-Interest groups act as mobilizing agents, but they are not as deeply rooted in American politics.
-Overall, weaker mobilization efforts depress turnout by about 10 percent.
-Therefore, it costs more to vote in the U.S. and individuals receive less support for voting than citizens in other countries.
Turnout by race & age in 2008
Whites 66%
Blacks 65%
Hispanics 49%
Asians 49%

18-24 49%
45 + 70%

Why Has American Turnout Declined
*Puzzle: Why has turnout declined when developments have led us to expect an increase in turnout?
-Voting Rights Act
-24th Amendment (1964: outlaws the poll tax)
-Literacy tests abolished
-Shortened state and local residency requirements
-Simplified registration, Motor Voter Law
-Bilingual ballots
-Easier absentee voting
-Socioeconomic changes – Younger people don’t vote as much, but educated people do. While we have a younger electorate we have a much more educated electorate.
-Motor voter law
-So why the decline?????? (the recent uptick is for the moment being ignored by scholars as something temporary.
Why Has American Turnout Declined (social connectedness)
*Declining Political Interest
*Fewer Close Elections
*Declining Mobilization
*Declining Social Connectedness
-Compositional effect: an aggregate change that results from a change in the group’s composition, not from a change in the behavior of individuals in the group.
-Social connectedness: the degree to which individuals are integrated into society – families, churches, neighborhoods, groups and so forth
Who Votes and who Doesnt?
*People differ in
-their ability to bear the costs of voting
-their strength of civic duty
-how often they are targets of mobilization
*Highly-educated people are more likely to vote than those without formal education. Whites tend to be more highly-educated.
*Turnout increases with age until very old age reverses the trend.
*In other countries, there is not the strong relationship between socioeconomic characteristics and turnout.
Is Low Turnout a Problem? (yes)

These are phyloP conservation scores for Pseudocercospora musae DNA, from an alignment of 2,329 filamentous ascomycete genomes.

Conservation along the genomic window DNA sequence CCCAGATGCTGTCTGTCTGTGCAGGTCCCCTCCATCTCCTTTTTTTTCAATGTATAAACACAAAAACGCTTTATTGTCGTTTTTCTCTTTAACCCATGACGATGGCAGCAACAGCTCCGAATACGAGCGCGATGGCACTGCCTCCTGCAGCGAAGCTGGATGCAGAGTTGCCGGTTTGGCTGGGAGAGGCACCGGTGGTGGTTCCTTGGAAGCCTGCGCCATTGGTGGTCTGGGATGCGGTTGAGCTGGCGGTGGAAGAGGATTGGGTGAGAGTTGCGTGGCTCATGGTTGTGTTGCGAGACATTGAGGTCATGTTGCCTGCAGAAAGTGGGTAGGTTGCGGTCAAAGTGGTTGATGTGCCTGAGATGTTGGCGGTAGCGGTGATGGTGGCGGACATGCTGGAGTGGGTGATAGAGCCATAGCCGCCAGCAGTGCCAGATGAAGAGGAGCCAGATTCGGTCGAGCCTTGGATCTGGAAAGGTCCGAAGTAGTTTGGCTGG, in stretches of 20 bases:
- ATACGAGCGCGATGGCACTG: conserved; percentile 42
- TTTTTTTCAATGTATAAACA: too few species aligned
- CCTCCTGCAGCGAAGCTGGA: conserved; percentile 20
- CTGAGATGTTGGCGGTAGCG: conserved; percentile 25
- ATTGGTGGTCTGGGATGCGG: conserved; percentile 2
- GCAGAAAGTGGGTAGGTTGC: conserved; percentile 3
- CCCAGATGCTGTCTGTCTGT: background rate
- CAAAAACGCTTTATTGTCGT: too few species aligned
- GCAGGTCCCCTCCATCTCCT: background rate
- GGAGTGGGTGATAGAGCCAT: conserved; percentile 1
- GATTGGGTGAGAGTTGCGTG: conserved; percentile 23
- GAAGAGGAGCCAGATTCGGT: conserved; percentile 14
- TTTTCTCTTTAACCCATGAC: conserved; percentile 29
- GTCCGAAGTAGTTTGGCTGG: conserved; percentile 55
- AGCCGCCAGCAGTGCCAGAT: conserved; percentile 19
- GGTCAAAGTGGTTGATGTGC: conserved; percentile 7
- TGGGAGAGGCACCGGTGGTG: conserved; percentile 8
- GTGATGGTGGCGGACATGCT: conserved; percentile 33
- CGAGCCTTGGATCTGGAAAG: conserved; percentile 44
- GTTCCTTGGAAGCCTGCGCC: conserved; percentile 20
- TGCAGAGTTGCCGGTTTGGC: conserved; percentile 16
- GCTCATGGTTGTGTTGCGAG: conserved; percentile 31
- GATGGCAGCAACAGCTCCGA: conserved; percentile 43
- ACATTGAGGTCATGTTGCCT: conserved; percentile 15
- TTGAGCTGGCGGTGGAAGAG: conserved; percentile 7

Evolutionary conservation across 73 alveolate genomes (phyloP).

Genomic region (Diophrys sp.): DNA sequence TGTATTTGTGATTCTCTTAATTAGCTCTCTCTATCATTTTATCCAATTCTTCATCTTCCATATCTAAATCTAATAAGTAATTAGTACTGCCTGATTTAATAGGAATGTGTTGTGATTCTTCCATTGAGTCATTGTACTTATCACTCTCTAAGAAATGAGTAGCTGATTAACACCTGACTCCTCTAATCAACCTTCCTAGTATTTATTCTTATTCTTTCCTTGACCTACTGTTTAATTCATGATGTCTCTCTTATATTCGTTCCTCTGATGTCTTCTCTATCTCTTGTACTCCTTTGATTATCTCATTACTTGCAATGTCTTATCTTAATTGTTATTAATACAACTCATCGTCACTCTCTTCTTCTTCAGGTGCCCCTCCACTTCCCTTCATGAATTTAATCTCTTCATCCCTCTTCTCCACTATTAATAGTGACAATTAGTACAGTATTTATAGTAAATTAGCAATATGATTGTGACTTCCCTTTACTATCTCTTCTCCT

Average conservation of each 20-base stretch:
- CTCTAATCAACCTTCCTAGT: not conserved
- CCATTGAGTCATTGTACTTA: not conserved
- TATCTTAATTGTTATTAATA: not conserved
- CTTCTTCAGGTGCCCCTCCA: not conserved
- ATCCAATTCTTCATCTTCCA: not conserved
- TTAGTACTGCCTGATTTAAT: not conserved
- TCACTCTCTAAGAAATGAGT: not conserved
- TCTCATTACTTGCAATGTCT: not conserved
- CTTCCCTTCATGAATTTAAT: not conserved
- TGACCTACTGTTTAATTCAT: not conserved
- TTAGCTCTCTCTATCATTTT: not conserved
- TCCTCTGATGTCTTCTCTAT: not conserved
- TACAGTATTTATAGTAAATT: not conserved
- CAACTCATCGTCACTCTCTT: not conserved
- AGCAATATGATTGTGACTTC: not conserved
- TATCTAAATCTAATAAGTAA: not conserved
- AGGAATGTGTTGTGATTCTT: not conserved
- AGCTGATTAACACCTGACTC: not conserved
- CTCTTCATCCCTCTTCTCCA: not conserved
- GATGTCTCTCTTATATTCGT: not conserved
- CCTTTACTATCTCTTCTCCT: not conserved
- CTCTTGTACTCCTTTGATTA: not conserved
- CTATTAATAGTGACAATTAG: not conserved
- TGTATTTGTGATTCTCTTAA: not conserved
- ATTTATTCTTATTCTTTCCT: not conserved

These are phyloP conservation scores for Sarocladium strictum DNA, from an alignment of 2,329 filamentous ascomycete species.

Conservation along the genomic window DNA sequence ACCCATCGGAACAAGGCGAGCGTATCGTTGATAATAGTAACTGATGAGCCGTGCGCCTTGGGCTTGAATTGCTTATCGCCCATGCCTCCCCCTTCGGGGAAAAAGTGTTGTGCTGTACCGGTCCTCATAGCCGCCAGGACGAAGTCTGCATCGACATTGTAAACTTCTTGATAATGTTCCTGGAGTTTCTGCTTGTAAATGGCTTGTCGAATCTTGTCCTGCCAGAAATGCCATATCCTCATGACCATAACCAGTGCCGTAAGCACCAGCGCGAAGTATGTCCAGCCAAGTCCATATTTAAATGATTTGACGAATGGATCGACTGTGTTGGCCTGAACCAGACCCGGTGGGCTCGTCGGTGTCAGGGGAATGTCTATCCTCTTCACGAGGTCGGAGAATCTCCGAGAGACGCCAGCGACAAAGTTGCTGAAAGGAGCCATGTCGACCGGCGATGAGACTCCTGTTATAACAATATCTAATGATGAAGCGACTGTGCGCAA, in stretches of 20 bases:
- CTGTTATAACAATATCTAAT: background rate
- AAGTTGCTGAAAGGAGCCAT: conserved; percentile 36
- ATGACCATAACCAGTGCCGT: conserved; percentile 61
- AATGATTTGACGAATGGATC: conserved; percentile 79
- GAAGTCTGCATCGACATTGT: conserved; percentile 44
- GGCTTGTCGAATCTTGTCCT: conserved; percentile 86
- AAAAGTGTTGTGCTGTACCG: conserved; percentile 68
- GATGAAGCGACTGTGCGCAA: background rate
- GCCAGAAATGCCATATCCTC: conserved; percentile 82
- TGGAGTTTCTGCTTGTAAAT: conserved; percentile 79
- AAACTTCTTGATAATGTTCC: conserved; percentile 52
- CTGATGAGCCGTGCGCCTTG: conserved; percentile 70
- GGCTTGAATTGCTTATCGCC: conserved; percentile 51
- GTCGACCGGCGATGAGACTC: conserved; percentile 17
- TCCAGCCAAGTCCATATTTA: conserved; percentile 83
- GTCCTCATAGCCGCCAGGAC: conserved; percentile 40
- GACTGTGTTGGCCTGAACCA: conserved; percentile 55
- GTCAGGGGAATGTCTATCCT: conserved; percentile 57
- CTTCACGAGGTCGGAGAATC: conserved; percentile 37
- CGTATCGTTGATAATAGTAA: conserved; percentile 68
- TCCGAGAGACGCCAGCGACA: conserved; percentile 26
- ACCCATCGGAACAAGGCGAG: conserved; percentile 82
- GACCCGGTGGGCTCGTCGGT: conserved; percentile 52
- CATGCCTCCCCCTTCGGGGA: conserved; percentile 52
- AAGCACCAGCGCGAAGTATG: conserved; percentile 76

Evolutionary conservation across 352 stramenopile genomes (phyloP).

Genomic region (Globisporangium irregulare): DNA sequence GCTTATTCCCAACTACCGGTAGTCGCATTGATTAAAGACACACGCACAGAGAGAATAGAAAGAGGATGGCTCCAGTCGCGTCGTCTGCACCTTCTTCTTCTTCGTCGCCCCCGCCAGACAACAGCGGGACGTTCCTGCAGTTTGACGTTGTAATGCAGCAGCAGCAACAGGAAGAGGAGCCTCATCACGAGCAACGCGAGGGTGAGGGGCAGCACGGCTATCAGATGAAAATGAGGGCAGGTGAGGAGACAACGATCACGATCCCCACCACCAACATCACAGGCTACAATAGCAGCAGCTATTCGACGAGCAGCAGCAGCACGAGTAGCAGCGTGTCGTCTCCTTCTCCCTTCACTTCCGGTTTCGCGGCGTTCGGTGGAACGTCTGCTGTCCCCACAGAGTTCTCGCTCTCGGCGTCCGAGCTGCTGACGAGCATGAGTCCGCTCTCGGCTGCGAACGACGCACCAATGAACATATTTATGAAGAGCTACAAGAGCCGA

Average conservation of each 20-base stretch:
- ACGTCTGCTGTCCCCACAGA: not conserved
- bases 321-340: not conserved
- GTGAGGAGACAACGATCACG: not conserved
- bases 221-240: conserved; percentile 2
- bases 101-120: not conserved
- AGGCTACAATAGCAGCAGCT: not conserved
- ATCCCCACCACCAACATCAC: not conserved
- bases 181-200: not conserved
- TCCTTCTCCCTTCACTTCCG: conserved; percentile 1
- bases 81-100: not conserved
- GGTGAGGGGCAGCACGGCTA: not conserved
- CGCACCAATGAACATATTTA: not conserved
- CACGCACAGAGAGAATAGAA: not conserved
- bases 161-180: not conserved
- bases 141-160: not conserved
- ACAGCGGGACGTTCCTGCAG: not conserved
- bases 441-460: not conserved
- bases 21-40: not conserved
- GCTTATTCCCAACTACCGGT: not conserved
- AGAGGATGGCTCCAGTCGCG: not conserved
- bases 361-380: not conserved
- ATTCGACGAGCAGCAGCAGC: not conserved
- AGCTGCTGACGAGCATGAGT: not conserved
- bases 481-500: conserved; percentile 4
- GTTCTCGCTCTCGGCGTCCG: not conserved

* Three arguments say it is not
-Conservative argument: High turnout related to strife and conflict. If relatively no conflict, we should expect low turnout
-Elitist argument: Quality of electoral decisions is higher if a special effort is not made to increase turnout. On average, nonvoters are less educated than voters
-Cynical argument: Elections are charades. Real decisions are made by elites. Voting is solely to placate the masses. So elections do not matter. There is very little evidence to support this argument
Is Low Turnout a Problem (no)
Three arguments say it is
Voters are unrepresentative so elections are biased and thus public policies that are adopted are biased as well. Research says this argument is overstated. Why?
Policy views and candidate preferences of voters and nonvoters appear to differ relatively little
Low turnout reflects phony politics because the party system does not address “real” issues of concern to people. Phony issues are flag burning, gun control, school prayer. Real issues are jobs, education, housing, healthcare
Lower turnout discourages individual development. Participation in democratic politics stimulates people to become better citizens and better human beings. So they take politics to a higher level.
Evaluating the Arguments (voting/turnout)
nonvoters and voters have diverse motives
Some nonvoters are content; others alienated. The same goes for voters.
High turnout can mean high approval of the political order or serious dissatisfaction with it
Nonvoters do not have much political information, but neither do voters. So raising turnout will not “dumb” down the electorate.
Low turnout may make the actual electorate less representative than the potential electorate, but not as much as assumed
Low turnout – cause for concern but not despair
Beyond the Voting Booth (volunteering etc)
*Citizens participate beyond the voting booth.
-Americans are more likely than many to work in campaigns, contact public officials, volunteer for work in their community.
-Contribute money to candidates, attend local board meetings, and engage in political protest
-However, those who active beyond voting have opinions and preferences different than those who are not active. Thus, this elite is more likely to influence government.
-If a person wants to influence government, participation beyond voting is much more effective